Regional | Tāmaki Makaurau

Local board shake-up ‘detrimental’ to South Auckland communities

Two local representatives are pushing back against Auckland Council’s proposal to combine boards to cut costs.

Auckland Council is proposing to combine Ōtara-Papatoetoe and Māngere-Ōtāhuhu local boards as part of a city-wide shake-up of the representation model.

Māngere-Ōtāhuhu board chair Tauanu’u Nanai Nick Bakulich said the move would be “detrimental to our communities”.

“Less representation in a growing city does not make sense. We don’t see that as serving our democracy,” Bakulich told Local Democracy Reporting.

“We’ve got the biggest Pasifika population in Auckland, so if you reduce representation there might be parts of the community that may not feature anymore.”

Currently, Ōtara-Papatoetoe and Māngere-Ōtāhuhu have seven elected local board members each but existing legislation allows for a maximum of 12 local board members.

Ōtara-Papatoetoe Local Board chair Apulu Reece Autagavaia said the move was likely to remove an existing representative from each board.

“We will end up with less representation for our communities and an enlarged local board,” Autagavaia said.

Combining the two boards would drop representation from 13,280 people per local board member to over 15,490 people per local board member in South Auckland.

The local board reorganisation means losing 10 local board members across Auckland, reducing the total number of local board members in the city from 149 to 139.

While Autagavaia supported the empowered board model, he said it “comes at a cost” with board seats on the chopping block.

“We see it around us. We see that we are underinvested,” Autagavaia said.

“What we’ve got now isn’t enough but what we have shouldn’t be taken away.”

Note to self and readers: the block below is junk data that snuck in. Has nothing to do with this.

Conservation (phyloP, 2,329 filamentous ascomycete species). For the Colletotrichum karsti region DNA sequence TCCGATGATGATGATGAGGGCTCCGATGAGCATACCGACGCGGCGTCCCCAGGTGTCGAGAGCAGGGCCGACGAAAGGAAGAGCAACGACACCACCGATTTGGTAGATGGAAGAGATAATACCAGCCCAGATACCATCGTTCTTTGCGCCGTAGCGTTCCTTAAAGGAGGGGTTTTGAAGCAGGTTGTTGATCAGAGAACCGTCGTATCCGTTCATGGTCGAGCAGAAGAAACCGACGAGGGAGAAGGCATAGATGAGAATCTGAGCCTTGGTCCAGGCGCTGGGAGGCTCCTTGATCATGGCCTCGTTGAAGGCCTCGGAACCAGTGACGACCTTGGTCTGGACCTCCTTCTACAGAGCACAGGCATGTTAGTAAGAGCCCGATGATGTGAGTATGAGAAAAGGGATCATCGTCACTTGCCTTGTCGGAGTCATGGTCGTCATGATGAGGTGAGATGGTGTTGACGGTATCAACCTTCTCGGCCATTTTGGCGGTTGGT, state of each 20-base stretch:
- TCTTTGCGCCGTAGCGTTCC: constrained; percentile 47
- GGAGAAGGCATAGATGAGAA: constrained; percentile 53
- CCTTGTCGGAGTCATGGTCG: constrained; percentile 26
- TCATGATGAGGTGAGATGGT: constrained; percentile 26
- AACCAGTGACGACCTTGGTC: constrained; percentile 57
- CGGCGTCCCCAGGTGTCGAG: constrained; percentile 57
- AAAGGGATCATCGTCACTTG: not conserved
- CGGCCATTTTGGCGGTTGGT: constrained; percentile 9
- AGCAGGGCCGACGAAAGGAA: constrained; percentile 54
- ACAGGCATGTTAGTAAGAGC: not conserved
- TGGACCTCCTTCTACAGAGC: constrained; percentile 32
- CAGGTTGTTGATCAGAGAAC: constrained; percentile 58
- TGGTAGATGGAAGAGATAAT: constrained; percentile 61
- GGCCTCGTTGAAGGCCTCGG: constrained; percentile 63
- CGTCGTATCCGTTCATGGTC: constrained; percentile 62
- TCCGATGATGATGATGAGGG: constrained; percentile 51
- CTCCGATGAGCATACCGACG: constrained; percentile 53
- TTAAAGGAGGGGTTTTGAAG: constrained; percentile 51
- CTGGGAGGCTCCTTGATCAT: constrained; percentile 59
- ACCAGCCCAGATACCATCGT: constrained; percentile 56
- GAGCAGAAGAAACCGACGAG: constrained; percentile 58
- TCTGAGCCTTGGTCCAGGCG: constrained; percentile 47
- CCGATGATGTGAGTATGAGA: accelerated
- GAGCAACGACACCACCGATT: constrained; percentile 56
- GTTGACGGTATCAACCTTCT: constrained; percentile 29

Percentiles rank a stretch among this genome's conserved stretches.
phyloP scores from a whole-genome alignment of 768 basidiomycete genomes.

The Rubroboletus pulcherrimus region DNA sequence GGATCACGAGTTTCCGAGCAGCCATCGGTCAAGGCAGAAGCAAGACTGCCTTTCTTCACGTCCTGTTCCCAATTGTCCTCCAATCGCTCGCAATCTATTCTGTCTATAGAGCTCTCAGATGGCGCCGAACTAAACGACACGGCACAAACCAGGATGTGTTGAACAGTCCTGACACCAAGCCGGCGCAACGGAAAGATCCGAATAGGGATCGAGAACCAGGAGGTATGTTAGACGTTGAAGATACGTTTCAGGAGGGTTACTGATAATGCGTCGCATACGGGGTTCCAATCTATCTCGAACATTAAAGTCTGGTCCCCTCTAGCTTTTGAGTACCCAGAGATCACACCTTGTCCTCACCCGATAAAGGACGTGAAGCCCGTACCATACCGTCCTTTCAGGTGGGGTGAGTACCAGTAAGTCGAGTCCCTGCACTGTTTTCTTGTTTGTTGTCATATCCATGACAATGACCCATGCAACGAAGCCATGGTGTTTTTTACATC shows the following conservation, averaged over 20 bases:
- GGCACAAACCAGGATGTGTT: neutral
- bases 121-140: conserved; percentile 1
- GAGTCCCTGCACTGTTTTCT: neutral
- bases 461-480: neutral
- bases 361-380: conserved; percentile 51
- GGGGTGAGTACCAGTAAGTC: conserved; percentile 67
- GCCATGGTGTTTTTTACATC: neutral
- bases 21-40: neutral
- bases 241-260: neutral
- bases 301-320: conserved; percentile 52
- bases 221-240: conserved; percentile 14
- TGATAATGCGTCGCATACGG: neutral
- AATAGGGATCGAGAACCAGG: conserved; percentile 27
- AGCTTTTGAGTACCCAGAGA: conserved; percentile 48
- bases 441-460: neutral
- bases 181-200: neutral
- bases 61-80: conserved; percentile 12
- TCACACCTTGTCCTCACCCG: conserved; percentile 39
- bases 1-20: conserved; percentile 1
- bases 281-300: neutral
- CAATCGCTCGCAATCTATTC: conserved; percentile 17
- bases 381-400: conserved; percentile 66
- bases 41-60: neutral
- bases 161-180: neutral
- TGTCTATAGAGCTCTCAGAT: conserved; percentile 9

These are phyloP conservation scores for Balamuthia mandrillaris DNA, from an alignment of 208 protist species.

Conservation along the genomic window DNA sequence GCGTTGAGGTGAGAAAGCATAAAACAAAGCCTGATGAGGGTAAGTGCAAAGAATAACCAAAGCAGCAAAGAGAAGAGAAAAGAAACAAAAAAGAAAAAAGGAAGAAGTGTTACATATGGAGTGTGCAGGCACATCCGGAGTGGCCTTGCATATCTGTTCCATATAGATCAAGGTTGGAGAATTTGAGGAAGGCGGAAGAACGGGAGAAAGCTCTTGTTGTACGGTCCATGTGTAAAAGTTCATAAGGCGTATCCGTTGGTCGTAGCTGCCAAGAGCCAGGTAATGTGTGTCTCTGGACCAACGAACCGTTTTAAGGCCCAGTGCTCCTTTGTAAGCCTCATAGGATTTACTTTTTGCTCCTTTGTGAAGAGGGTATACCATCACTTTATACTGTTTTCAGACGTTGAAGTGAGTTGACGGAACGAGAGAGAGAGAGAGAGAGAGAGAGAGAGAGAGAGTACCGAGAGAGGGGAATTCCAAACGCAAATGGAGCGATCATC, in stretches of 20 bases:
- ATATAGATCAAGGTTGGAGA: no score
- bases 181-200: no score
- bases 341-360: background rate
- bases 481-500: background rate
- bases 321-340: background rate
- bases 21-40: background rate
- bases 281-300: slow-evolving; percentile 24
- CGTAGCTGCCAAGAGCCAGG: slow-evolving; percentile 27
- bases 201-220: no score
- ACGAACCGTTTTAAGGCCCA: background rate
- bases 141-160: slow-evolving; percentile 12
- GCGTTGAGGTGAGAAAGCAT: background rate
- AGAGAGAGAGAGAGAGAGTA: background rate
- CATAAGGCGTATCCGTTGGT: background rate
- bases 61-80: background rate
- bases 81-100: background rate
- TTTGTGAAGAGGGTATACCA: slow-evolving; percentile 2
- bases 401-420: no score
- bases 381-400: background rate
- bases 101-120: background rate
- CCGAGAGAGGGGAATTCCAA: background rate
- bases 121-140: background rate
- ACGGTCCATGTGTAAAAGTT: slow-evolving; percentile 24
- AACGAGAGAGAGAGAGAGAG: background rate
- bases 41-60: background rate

This year, Auckland Council is up for its six-yearly local board representation review which does not allow for any changes to the number of local boards.

But the reorganisation plan is part of Mayor Wayne Brown’s proposed long-term plan (LTP), along with his empowered boards proposal, which will reduce local boards from 21 to 15 and is planned to come into place in next year’s local government elections.

Brown previously said staff and financial resources could be better spread across the city if there were fewer local boards.

His LTP proposal says Auckland Council should develop minimum standards for all or most local community services in discussion with local boards, and commit to funding these.

He said local boards should have the power to raise funds, decide on activities and services in their community, and to engage with Auckland Transport.

When asked to comment on reduced representation for the community, Auckland Council governance services manager Rose Leonard responded in a statement that the local board reduction process was at its first stages.

“If we think there is a good reason to have fewer local boards, then we will consult with Aucklanders, but we are still at the first stages of this process,” Leonard said.

“We have had early discussions with local boards, community stakeholders and Māori about the process but the governing body will need to decide on whether to consult with the public on changes at a meeting on 30 May.”

LDR is local body journalism co-funded by RNZ and NZ On Air.